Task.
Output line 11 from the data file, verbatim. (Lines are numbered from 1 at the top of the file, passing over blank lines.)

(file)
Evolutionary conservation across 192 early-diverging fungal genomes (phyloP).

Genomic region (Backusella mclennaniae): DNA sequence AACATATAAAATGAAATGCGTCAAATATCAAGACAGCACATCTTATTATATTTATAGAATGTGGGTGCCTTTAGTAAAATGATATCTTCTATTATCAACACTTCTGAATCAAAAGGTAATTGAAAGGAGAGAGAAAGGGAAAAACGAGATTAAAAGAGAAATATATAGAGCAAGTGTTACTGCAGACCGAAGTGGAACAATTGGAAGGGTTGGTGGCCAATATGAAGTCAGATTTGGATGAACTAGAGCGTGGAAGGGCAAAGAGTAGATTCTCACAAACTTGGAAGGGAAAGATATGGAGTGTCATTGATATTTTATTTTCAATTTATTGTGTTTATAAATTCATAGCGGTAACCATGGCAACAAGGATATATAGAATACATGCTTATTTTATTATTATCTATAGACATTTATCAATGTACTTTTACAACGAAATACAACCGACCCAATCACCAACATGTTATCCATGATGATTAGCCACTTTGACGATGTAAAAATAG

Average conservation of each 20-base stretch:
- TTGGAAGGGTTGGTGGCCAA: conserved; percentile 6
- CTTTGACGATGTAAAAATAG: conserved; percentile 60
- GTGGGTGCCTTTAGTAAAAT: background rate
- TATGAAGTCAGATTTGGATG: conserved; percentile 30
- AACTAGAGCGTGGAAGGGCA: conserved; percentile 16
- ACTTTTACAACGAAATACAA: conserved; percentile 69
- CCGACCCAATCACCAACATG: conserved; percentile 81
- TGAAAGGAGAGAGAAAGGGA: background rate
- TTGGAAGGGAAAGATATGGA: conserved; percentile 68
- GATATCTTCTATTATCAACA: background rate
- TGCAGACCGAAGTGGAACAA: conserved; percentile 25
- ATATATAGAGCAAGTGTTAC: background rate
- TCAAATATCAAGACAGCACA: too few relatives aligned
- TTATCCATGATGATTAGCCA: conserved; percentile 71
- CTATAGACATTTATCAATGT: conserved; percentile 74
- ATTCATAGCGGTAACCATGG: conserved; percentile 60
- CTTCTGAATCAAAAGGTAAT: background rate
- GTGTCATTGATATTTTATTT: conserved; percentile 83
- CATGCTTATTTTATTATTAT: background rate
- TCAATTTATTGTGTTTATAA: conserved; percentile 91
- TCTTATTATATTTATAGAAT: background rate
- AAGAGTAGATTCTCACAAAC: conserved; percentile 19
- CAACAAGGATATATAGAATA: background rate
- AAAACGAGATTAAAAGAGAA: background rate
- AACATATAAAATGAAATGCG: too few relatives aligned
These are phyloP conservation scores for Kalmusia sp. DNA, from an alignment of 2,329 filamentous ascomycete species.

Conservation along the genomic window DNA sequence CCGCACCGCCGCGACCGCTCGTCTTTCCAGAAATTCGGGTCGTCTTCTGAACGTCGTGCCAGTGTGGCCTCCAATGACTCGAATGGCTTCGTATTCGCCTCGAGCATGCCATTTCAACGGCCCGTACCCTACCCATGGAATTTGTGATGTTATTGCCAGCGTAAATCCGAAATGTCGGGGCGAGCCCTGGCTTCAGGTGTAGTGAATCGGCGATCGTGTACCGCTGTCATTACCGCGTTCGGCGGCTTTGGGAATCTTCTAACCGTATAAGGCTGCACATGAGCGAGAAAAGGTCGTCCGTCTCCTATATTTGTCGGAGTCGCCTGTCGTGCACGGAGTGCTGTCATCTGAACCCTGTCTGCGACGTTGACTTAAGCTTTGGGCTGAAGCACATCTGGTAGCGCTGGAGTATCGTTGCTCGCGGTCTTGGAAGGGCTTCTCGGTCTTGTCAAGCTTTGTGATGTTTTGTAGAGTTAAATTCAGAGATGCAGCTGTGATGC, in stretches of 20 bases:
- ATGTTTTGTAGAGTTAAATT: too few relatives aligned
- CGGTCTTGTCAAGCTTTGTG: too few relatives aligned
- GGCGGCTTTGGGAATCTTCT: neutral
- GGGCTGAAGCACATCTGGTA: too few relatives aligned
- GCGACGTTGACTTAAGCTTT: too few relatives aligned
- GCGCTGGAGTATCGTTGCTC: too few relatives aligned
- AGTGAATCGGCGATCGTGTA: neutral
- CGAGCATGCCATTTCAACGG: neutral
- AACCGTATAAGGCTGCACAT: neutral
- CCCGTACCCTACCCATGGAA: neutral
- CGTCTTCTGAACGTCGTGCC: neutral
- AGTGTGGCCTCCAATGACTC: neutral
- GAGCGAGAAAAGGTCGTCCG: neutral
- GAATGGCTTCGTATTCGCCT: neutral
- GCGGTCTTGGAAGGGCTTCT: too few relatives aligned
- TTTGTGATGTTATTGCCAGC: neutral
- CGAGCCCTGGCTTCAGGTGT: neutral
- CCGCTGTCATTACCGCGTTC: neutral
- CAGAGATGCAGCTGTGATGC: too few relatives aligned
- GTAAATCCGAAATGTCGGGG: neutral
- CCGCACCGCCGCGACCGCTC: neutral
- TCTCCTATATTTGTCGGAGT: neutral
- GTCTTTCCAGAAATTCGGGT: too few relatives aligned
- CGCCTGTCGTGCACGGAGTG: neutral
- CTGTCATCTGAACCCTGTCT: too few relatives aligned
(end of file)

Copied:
- TGAAAGGAGAGAGAAAGGGA: background rate